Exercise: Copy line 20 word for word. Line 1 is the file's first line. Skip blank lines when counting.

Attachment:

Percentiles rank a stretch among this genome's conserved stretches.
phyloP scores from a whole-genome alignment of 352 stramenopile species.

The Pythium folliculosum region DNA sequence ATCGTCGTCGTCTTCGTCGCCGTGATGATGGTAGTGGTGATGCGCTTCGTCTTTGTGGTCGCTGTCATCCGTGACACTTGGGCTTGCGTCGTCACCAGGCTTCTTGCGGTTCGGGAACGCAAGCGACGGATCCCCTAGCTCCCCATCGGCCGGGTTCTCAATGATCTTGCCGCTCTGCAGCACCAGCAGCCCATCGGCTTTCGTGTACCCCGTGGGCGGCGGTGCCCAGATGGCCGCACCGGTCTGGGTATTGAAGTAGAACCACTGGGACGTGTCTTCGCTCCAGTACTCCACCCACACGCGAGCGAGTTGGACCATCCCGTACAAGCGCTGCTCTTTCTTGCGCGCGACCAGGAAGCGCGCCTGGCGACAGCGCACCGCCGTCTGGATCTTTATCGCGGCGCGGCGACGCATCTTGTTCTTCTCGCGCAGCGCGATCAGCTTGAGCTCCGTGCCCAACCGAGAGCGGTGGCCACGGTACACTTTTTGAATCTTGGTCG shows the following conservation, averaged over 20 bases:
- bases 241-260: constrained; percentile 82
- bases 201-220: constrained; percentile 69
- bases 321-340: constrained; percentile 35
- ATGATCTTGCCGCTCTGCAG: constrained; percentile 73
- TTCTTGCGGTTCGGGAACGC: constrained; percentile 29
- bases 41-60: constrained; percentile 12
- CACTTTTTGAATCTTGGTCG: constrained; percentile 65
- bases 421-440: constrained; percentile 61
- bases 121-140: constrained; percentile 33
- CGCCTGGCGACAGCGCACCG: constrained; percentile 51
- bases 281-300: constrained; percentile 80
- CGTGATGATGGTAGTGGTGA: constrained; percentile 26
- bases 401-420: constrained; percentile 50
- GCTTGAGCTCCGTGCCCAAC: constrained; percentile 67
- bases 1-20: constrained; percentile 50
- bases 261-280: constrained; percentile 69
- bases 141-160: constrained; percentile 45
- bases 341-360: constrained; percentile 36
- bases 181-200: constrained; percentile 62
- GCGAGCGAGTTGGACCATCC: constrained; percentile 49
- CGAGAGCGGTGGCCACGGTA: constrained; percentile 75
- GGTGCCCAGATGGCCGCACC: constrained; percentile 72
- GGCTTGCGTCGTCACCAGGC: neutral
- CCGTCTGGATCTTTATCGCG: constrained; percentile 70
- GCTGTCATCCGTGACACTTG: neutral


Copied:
- bases 141-160: constrained; percentile 45